Net Economy's Impact Under Scrutiny
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The term "Internet economy" has been bandied around so frequently it probably should have lost its effectiveness as an economic adjective by now. But as some may aim to incorporate it into their daily speech with investors and customers, a research team from Monash University's Centre of Policy Studies and the Allen Consulting Group is seeking to understand and map the real impact of this part of the economy on Australia.
The independent study project, claimed to be a first of its kind in Australia and one that Cisco Systems has stepped in to support, will attempt to meet three core objectives: to measure the size of the Internet economy, the revenues and productivity it generates and the value it adds to the larger economy.
"We are attempting to measure the take up of Internet technologies, and their impact on, the industries which drive the Australian economy," said The Allen Consulting Group9s director, Kerry Barwise.
The study has been structured to report on a variety of indicators of the Internet economy's impact, such as the number and nature of businesses in this side of the economy, their contribution to economic activity and the employment base of firms in the Internet economy.
The study also aims to investigate growth trends and the size of productivity gains expected from Internet economy participants, and assess any barriers to engaging in the Internet economy.
The study's methodology is based around interviews with more than 600 businesses of various sizes and across nine major so-called traditional economic sectors, including tourism, finance, communications, agriculture and mining, manufacturing and transport.
The study is modelled after similar studies that have been conducted in the US, undertaken by the University of Texas in recent years from 1998, again with Cisco's assistance.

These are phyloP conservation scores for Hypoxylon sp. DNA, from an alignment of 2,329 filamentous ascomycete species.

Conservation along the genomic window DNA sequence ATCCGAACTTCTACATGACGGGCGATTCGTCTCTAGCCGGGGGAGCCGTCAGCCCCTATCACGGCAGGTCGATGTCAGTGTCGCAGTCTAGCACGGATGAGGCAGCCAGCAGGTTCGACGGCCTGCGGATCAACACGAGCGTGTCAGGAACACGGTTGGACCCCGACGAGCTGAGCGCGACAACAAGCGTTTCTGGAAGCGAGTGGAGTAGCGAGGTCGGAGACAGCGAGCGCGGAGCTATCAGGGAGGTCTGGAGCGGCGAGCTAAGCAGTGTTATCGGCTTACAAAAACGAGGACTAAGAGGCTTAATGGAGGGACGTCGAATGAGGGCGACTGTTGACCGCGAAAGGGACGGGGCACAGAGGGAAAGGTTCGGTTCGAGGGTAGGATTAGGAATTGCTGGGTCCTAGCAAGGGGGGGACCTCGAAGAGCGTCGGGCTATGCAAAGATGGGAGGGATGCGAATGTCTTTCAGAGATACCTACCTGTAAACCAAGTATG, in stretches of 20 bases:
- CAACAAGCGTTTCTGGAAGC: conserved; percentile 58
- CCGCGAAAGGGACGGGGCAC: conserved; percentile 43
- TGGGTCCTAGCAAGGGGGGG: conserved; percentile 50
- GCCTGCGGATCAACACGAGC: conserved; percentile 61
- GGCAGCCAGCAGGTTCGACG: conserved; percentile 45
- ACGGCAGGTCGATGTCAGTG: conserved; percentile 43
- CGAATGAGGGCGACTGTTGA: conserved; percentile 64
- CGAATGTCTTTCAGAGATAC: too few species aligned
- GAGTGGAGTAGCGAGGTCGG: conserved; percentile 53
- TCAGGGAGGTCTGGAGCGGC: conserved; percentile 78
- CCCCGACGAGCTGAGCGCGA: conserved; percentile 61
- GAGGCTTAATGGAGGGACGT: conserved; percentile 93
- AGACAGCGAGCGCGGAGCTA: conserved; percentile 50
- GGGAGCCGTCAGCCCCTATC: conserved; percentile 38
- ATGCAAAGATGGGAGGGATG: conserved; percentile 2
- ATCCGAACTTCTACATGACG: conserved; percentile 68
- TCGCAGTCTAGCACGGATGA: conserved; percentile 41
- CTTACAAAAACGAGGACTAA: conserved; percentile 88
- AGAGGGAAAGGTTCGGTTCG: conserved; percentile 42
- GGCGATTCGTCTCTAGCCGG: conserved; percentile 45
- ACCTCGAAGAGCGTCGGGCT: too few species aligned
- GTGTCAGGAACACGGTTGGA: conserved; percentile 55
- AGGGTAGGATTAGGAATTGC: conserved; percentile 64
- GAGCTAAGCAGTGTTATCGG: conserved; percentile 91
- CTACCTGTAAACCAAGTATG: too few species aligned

The University of Texas study has been updated four times, with the most recent version released in January 2001 indicating that the Internet economy has generated more than $US830 billion in revenues in the US during 2000, up 156 per cent since 1998.
"Those studies continue to show the impact of the Internet economy in the US is immense and it is getting larger," said Terry Walsh, Cisco Australia and New Zealand managing director. "Less is known qualitatively or quantitatively about the size of the Internet economy in Australia," Walsh added of the reason an Internet economy study is now being conducted on a local plane.
Barwise said there has been a deliberate emphasis on adapting the study criteria to Australian industry conditions, and to ensure it measures activities across a spectrum of organisations in the old9 and the new9 economy.
"We were concerned that this survey should not be confined to the IT industry or the so-called 'dot coms'," said Barwise. "It is essential to look deeper into the use of the Internet economy, to examine how business in general is using the Internet to make purchases to reduce their costs or increase their choice of inputs."
The research team expects to have preliminary results from the study in early April.